Living abroad, I've been thinking about what Europe means for a while now, this very contradictory combination of idealism (which works well for the privileged in possession of a EU passport) and deeply rooted fear and xenophobia against the other, which always guides the quest of finding a way to be exclusionary effectively. Here's an excellent essay on the nature of the border in Eurozine. 
This bordering activity opposes itself to what many of us hoped would be the reinforcement of the spontaneous conviviality of life in a modern global city, as a natural corollary of years of life in close proximity between people of different national and ethnic backgrounds; this conviviality is strongly linked to a sense of a commonality of interests, and deeply entwined in the agreements people reach on the sharing of public goods, benefits and services. 
Eurozine: Frontier anxiety, November 13, 2015
The Washington Post makes the case for the US accepting more Syrian refugees (and the New Yorker analyses the surprising economics of Syrian refugees): 
Better intelligence on actual terrorists will ensure our safety and security, not abandoning the thousands of refugees fleeing their violence. Shunning refugees is not only an affront to our own values, it’s a tacit acceptance of ISIS’ twisted worldview. ISIS has denounced refugees fleeing to the West from their supposedly idyllic Caliphate, warning they would not be welcome in the U.S. and Europe. Pandering to paranoia and xenophobia unfortunately helps to prove their point.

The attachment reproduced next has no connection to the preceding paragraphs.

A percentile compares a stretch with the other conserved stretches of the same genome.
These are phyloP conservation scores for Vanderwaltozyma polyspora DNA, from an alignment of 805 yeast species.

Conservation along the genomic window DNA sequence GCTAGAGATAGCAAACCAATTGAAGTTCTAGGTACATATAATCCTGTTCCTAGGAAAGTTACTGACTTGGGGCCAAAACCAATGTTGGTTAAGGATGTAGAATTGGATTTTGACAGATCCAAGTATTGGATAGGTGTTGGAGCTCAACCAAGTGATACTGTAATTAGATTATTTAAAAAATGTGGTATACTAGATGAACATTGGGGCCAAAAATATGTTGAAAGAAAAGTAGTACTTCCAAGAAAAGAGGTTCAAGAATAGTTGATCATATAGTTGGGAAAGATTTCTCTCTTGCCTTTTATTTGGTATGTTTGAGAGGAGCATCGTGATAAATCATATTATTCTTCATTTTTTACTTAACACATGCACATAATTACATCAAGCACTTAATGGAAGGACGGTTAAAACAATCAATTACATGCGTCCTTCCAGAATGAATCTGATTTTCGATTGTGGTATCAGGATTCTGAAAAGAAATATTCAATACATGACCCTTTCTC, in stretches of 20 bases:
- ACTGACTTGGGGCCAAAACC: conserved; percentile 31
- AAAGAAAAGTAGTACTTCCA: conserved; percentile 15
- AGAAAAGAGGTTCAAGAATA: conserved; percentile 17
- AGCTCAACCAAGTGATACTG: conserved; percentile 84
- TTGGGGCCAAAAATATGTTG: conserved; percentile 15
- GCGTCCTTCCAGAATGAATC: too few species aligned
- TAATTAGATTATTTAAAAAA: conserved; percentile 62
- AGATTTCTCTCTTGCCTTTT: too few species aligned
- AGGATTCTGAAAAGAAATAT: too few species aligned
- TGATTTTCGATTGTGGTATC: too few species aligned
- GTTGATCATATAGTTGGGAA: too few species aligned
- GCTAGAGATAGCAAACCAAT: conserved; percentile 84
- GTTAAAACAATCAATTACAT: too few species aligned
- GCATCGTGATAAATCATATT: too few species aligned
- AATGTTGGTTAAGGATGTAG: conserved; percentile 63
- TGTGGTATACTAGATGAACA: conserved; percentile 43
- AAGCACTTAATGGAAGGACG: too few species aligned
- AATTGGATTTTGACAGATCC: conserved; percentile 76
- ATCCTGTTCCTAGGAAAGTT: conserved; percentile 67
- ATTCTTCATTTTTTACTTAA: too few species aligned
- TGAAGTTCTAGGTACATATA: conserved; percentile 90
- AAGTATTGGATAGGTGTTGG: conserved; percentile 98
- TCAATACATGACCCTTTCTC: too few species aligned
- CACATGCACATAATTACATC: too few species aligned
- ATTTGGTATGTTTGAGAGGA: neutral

We don’t have to sacrifice our values to ensure our security. We have the tools to safely welcome more refugees — all that’s missing is the will to do so. 
Washington Post: The Case for Accepting More Syrian Refugees, November 17, 2015

And more: 

The New Yorker with a portrait of the Belgian city of Molenbeek, a focus point for the investigation into the attack on Paris. 

ISIS also claimed responsibility for an attack in Beirut which killed at least 41 people. 

bookforum with a selection of links about Islamic State and the war that it wants, and how to think about Islamic State: 
Isis, too, offers a postmodern collage rather than a determinate creed. Born in the ruins of two nation states that dissolved in sectarian violence, it vends the fantasy of a morally untainted and transnational caliphate. In actuality, Isis is the canniest of all traders in the flourishing international economy of disaffection: the most resourceful among all those who offer the security of collective identity to isolated and fearful individuals. It promises, along with others who retail racial, national and religious supremacy, to release the anxiety and frustrations of the private life into the violence of the global. Unlike its rivals, however, Isis mobilises ressentiment into militant rebellion against the status quo. 
The Guardian: How to think about Islamic State, July 24, 2015
And beyond analysing the contents of ISIS' ideology, here is a take on its governance of the territories it captures, and how it supports its own claim of being a "state": 
ISIL coordinates hospitals, bakeries, humanitarian aid and the running or repair of infrastructure of all kinds, from the water pipelines to large dams and power stations. It ensures that civil servants paid by the Syrian government actually carry out their work, which again is not the case in all areas of Syria. All this is to ensure that, just as it secures a monopoly over the use of force, it has a similar monopoly over vital services. 
openDemocracy: ISIL and governance, November 19, 2015